Ultimately, your neighbors can play a significant role in generating interest in your home. And if you incorporate your neighbors into the home selling process, you may be able to boost your chances of a quick sale and maximize your chances of optimizing the value of your house.
So what does it take to work with your neighbors throughout the home selling process? Here are three tips to help you do just that.
1. Transform an Open House into a Block Party.
If you host an open house, invite your neighbors – you'll be glad you did! By doing so, homebuyers can learn about your house as well as experience what it's like to live in your neighborhood.
Your neighbors may be able to provide insights into your neighborhood that homebuyers might struggle to find elsewhere. And if you invite your neighbors to an open house, you should have no trouble generating plenty of interest in your house in no time at all.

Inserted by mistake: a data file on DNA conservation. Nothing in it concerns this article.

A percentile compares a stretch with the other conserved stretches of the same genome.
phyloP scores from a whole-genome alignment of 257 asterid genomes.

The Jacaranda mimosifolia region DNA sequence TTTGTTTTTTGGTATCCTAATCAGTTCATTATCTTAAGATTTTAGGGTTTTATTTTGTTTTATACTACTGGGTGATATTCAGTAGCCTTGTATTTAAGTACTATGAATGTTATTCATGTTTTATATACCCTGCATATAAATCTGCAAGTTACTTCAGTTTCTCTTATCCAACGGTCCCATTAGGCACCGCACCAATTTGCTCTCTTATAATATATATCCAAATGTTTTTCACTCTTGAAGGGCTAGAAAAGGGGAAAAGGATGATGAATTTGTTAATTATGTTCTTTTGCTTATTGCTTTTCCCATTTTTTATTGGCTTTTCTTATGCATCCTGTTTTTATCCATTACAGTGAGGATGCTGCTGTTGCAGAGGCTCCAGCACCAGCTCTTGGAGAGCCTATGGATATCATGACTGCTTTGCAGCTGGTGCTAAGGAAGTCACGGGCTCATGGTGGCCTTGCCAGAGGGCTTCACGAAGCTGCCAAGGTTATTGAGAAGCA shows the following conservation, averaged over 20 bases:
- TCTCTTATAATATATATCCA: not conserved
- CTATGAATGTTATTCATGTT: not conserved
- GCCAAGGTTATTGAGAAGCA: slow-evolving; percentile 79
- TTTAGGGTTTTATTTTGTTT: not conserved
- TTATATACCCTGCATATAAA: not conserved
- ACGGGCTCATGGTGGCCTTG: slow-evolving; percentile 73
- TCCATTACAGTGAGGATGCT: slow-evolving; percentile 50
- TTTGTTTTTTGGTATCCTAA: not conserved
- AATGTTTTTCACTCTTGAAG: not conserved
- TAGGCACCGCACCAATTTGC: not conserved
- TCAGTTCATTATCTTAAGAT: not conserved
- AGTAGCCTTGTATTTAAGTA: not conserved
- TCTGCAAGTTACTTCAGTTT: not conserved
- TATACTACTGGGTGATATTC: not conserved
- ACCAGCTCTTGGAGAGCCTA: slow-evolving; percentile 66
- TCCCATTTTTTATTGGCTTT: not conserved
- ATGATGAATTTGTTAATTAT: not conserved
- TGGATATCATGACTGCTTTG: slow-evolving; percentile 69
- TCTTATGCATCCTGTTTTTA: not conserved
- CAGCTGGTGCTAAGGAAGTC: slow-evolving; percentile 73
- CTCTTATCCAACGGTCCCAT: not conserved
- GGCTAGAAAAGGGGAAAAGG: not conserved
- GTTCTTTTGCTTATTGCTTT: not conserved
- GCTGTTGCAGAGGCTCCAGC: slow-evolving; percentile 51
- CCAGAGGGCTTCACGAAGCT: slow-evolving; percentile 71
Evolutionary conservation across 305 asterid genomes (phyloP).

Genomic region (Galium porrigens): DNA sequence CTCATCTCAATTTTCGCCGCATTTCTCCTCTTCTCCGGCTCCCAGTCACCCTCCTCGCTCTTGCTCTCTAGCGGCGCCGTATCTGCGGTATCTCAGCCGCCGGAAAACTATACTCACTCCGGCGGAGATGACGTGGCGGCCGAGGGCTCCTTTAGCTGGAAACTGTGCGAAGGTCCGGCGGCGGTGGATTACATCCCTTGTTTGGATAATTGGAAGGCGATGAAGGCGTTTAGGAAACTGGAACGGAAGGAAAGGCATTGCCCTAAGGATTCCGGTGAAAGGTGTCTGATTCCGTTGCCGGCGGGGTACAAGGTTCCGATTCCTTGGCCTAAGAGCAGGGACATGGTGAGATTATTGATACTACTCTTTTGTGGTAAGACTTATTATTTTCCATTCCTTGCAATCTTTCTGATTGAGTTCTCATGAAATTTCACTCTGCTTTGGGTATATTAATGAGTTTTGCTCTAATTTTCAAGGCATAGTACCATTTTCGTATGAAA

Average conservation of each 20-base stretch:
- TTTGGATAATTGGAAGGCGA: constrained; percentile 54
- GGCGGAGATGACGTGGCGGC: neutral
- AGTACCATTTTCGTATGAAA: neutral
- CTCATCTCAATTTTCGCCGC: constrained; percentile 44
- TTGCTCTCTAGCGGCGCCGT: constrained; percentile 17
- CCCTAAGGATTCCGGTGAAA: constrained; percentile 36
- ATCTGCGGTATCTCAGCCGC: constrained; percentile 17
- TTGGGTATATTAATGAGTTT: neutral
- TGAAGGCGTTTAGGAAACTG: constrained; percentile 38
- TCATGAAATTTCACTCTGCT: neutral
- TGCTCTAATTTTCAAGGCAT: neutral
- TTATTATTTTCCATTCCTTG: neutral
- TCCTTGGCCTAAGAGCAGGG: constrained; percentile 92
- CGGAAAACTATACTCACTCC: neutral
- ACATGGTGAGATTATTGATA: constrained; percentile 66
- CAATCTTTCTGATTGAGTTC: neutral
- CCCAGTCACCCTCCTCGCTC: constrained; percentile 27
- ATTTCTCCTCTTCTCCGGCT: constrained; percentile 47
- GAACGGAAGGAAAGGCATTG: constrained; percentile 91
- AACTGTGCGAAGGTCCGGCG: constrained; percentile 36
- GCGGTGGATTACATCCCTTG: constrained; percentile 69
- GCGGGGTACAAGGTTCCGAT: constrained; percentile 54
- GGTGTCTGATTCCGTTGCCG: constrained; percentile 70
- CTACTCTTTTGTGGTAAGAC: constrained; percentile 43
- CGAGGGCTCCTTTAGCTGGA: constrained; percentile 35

2. Share Your Home Listing with Your Neighbors.
As soon as your home listing becomes available, be sure to share it with your neighbors. This will enable you to extend your home listing's reach and boost your chances of connecting with a broad array of interested homebuyers.
Also, encourage your neighbors to provide feedback about your home listing. A neighbor's feedback could make or break your home listing, and any insights that a neighbor can provide may help you put your home listing over the top in the eyes of homebuyers.
3. Collaborate with an Experienced Real Estate Agent.